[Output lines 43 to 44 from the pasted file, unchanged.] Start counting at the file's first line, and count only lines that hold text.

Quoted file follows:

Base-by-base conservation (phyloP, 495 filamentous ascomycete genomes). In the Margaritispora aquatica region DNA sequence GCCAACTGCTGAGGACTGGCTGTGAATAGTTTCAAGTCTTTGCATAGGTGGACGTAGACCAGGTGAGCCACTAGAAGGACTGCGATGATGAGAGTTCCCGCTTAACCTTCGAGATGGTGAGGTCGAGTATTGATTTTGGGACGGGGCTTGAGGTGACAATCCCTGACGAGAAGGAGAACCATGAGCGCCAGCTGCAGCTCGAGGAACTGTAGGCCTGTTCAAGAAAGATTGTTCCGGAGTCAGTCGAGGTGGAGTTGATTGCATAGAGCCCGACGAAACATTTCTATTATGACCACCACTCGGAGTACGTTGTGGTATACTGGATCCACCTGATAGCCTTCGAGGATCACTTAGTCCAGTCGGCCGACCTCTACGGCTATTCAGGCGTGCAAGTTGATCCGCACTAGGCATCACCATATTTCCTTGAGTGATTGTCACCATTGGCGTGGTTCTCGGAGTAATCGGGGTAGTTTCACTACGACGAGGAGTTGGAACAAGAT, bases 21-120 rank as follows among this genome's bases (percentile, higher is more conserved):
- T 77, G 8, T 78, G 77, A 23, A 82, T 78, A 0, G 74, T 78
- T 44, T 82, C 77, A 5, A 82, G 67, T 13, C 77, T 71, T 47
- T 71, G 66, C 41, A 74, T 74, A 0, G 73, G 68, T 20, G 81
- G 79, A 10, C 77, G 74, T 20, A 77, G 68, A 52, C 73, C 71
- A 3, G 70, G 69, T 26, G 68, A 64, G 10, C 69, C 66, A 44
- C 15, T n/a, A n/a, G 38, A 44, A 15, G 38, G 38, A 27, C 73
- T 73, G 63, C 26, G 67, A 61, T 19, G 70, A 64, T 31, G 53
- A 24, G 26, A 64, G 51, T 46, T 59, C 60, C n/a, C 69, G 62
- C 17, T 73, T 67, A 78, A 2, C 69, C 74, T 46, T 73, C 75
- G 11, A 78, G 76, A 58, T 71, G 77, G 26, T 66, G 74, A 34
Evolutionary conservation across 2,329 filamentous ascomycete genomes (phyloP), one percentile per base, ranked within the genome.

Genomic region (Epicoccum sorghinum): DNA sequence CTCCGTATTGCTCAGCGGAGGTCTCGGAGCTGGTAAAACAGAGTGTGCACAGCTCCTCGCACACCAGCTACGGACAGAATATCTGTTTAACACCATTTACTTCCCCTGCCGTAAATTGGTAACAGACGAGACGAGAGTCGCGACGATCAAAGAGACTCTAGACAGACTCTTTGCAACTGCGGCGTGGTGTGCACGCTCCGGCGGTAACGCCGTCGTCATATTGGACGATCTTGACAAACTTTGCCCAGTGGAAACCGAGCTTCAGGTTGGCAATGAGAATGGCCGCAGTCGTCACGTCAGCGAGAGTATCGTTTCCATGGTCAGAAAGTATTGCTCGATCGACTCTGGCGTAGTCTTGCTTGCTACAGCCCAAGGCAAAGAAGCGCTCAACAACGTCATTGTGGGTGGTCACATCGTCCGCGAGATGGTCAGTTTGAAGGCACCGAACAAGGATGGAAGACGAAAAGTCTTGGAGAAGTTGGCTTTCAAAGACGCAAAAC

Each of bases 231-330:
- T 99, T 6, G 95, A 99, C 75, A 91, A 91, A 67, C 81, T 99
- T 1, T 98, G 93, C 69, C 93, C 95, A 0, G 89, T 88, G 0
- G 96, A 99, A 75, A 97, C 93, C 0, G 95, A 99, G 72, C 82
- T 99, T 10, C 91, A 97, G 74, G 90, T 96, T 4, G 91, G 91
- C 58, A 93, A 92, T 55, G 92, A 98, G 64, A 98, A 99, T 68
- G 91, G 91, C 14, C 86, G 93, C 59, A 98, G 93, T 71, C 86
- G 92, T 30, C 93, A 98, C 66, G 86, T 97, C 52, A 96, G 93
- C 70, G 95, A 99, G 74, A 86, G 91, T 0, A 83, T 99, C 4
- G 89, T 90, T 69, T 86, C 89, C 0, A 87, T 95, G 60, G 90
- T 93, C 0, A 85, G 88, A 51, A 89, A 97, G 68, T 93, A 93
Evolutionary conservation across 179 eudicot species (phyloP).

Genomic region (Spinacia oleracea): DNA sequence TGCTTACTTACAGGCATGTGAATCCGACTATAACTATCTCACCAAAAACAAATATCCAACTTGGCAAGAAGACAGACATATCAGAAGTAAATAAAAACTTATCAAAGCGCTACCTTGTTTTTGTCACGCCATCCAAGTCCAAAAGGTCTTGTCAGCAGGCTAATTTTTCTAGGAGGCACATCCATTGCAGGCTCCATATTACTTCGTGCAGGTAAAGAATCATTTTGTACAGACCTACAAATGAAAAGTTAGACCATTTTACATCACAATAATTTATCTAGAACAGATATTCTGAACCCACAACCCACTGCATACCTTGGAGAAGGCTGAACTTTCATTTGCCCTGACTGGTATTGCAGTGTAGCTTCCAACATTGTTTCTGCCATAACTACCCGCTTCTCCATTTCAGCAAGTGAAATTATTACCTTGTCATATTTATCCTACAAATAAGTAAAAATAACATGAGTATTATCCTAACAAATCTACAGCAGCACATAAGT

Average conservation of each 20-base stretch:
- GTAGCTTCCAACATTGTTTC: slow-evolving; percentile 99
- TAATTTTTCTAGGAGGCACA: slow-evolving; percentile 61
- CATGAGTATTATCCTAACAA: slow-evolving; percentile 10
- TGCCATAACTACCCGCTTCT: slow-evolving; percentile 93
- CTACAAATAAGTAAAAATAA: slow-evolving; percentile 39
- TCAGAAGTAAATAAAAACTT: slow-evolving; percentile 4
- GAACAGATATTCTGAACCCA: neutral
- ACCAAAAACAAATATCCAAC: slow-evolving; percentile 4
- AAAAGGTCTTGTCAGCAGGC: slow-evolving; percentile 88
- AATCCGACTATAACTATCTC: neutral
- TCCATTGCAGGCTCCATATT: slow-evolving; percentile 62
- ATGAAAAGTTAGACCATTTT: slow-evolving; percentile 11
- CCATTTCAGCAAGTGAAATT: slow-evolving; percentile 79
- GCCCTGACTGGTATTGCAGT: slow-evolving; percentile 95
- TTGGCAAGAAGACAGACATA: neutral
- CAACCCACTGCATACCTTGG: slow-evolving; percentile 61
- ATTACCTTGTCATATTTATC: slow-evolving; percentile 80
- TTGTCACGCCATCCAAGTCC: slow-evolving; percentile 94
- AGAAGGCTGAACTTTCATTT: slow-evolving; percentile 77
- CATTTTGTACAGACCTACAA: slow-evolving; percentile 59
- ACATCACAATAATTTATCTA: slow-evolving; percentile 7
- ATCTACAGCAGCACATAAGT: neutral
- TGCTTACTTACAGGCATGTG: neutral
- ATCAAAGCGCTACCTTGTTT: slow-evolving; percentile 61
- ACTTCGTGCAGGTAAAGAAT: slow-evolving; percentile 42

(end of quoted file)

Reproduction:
- CAACCCACTGCATACCTTGG: slow-evolving; percentile 61
- ATTACCTTGTCATATTTATC: slow-evolving; percentile 80